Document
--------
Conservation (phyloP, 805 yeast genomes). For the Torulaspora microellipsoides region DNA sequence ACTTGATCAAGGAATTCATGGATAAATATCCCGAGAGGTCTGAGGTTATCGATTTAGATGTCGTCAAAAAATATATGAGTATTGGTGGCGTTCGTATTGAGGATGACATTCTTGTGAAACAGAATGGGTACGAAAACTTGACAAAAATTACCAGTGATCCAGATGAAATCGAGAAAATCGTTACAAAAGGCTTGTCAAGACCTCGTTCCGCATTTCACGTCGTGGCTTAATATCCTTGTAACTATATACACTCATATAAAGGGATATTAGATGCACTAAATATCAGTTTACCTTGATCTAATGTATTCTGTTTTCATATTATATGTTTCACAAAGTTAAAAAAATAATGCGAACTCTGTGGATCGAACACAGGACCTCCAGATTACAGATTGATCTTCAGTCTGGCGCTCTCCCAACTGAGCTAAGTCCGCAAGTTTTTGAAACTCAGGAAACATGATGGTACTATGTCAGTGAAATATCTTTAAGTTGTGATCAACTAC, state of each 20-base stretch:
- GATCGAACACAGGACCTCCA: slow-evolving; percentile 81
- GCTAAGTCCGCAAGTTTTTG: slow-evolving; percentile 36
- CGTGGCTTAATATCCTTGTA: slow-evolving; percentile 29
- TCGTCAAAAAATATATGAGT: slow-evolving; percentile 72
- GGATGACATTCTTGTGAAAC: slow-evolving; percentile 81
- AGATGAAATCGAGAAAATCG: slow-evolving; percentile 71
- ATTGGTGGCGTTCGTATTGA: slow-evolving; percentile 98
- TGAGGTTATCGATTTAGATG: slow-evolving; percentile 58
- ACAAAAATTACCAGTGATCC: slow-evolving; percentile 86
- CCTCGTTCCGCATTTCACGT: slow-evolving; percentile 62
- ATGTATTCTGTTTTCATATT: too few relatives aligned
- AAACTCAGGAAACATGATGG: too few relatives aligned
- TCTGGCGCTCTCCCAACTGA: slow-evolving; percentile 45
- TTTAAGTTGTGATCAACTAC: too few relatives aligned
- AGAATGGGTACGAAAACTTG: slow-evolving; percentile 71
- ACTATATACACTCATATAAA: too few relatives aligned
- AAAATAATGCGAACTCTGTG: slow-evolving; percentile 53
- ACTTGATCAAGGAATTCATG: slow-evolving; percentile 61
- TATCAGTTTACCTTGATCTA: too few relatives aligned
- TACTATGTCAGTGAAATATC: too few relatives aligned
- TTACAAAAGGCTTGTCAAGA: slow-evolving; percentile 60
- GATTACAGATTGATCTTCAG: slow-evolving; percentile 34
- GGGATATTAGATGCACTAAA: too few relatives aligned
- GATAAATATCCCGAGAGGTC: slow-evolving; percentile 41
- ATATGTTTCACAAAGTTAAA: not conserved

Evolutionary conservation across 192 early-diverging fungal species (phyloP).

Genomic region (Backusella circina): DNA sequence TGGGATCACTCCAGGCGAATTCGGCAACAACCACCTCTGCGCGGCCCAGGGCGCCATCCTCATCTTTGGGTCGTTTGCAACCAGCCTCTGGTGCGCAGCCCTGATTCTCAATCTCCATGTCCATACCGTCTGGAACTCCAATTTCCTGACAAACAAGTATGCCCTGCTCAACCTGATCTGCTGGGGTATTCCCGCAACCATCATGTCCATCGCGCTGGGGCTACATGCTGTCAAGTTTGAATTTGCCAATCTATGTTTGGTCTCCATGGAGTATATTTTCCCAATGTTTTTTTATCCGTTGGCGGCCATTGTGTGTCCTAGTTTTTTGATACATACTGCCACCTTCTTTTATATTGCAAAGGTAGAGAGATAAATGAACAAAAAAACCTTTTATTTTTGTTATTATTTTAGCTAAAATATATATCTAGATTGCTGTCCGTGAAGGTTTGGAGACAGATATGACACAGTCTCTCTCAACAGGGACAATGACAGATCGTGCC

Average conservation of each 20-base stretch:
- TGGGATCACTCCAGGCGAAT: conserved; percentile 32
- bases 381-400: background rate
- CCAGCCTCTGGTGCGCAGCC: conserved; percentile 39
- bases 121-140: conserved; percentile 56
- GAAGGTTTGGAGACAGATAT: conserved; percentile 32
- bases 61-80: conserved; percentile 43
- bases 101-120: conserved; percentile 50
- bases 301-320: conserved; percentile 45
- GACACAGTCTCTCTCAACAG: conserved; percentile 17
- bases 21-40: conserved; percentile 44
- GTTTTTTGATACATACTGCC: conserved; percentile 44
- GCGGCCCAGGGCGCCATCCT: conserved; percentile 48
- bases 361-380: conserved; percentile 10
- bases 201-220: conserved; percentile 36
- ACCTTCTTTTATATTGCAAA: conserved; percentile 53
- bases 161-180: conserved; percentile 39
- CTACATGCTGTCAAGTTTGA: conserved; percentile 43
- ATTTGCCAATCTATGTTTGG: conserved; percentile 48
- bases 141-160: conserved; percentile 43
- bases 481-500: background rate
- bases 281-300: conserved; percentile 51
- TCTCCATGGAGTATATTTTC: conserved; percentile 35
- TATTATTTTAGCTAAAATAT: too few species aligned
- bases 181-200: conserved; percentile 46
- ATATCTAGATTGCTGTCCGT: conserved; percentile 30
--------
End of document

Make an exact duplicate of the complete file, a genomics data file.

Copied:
Conservation (phyloP, 805 yeast genomes). For the Torulaspora microellipsoides region DNA sequence ACTTGATCAAGGAATTCATGGATAAATATCCCGAGAGGTCTGAGGTTATCGATTTAGATGTCGTCAAAAAATATATGAGTATTGGTGGCGTTCGTATTGAGGATGACATTCTTGTGAAACAGAATGGGTACGAAAACTTGACAAAAATTACCAGTGATCCAGATGAAATCGAGAAAATCGTTACAAAAGGCTTGTCAAGACCTCGTTCCGCATTTCACGTCGTGGCTTAATATCCTTGTAACTATATACACTCATATAAAGGGATATTAGATGCACTAAATATCAGTTTACCTTGATCTAATGTATTCTGTTTTCATATTATATGTTTCACAAAGTTAAAAAAATAATGCGAACTCTGTGGATCGAACACAGGACCTCCAGATTACAGATTGATCTTCAGTCTGGCGCTCTCCCAACTGAGCTAAGTCCGCAAGTTTTTGAAACTCAGGAAACATGATGGTACTATGTCAGTGAAATATCTTTAAGTTGTGATCAACTAC, state of each 20-base stretch:
- GATCGAACACAGGACCTCCA: slow-evolving; percentile 81
- GCTAAGTCCGCAAGTTTTTG: slow-evolving; percentile 36
- CGTGGCTTAATATCCTTGTA: slow-evolving; percentile 29
- TCGTCAAAAAATATATGAGT: slow-evolving; percentile 72
- GGATGACATTCTTGTGAAAC: slow-evolving; percentile 81
- AGATGAAATCGAGAAAATCG: slow-evolving; percentile 71
- ATTGGTGGCGTTCGTATTGA: slow-evolving; percentile 98
- TGAGGTTATCGATTTAGATG: slow-evolving; percentile 58
- ACAAAAATTACCAGTGATCC: slow-evolving; percentile 86
- CCTCGTTCCGCATTTCACGT: slow-evolving; percentile 62
- ATGTATTCTGTTTTCATATT: too few relatives aligned
- AAACTCAGGAAACATGATGG: too few relatives aligned
- TCTGGCGCTCTCCCAACTGA: slow-evolving; percentile 45
- TTTAAGTTGTGATCAACTAC: too few relatives aligned
- AGAATGGGTACGAAAACTTG: slow-evolving; percentile 71
- ACTATATACACTCATATAAA: too few relatives aligned
- AAAATAATGCGAACTCTGTG: slow-evolving; percentile 53
- ACTTGATCAAGGAATTCATG: slow-evolving; percentile 61
- TATCAGTTTACCTTGATCTA: too few relatives aligned
- TACTATGTCAGTGAAATATC: too few relatives aligned
- TTACAAAAGGCTTGTCAAGA: slow-evolving; percentile 60
- GATTACAGATTGATCTTCAG: slow-evolving; percentile 34
- GGGATATTAGATGCACTAAA: too few relatives aligned
- GATAAATATCCCGAGAGGTC: slow-evolving; percentile 41
- ATATGTTTCACAAAGTTAAA: not conserved

Evolutionary conservation across 192 early-diverging fungal species (phyloP).

Genomic region (Backusella circina): DNA sequence TGGGATCACTCCAGGCGAATTCGGCAACAACCACCTCTGCGCGGCCCAGGGCGCCATCCTCATCTTTGGGTCGTTTGCAACCAGCCTCTGGTGCGCAGCCCTGATTCTCAATCTCCATGTCCATACCGTCTGGAACTCCAATTTCCTGACAAACAAGTATGCCCTGCTCAACCTGATCTGCTGGGGTATTCCCGCAACCATCATGTCCATCGCGCTGGGGCTACATGCTGTCAAGTTTGAATTTGCCAATCTATGTTTGGTCTCCATGGAGTATATTTTCCCAATGTTTTTTTATCCGTTGGCGGCCATTGTGTGTCCTAGTTTTTTGATACATACTGCCACCTTCTTTTATATTGCAAAGGTAGAGAGATAAATGAACAAAAAAACCTTTTATTTTTGTTATTATTTTAGCTAAAATATATATCTAGATTGCTGTCCGTGAAGGTTTGGAGACAGATATGACACAGTCTCTCTCAACAGGGACAATGACAGATCGTGCC

Average conservation of each 20-base stretch:
- TGGGATCACTCCAGGCGAAT: conserved; percentile 32
- bases 381-400: background rate
- CCAGCCTCTGGTGCGCAGCC: conserved; percentile 39
- bases 121-140: conserved; percentile 56
- GAAGGTTTGGAGACAGATAT: conserved; percentile 32
- bases 61-80: conserved; percentile 43
- bases 101-120: conserved; percentile 50
- bases 301-320: conserved; percentile 45
- GACACAGTCTCTCTCAACAG: conserved; percentile 17
- bases 21-40: conserved; percentile 44
- GTTTTTTGATACATACTGCC: conserved; percentile 44
- GCGGCCCAGGGCGCCATCCT: conserved; percentile 48
- bases 361-380: conserved; percentile 10
- bases 201-220: conserved; percentile 36
- ACCTTCTTTTATATTGCAAA: conserved; percentile 53
- bases 161-180: conserved; percentile 39
- CTACATGCTGTCAAGTTTGA: conserved; percentile 43
- ATTTGCCAATCTATGTTTGG: conserved; percentile 48
- bases 141-160: conserved; percentile 43
- bases 481-500: background rate
- bases 281-300: conserved; percentile 51
- TCTCCATGGAGTATATTTTC: conserved; percentile 35
- TATTATTTTAGCTAAAATAT: too few species aligned
- bases 181-200: conserved; percentile 46
- ATATCTAGATTGCTGTCCGT: conserved; percentile 30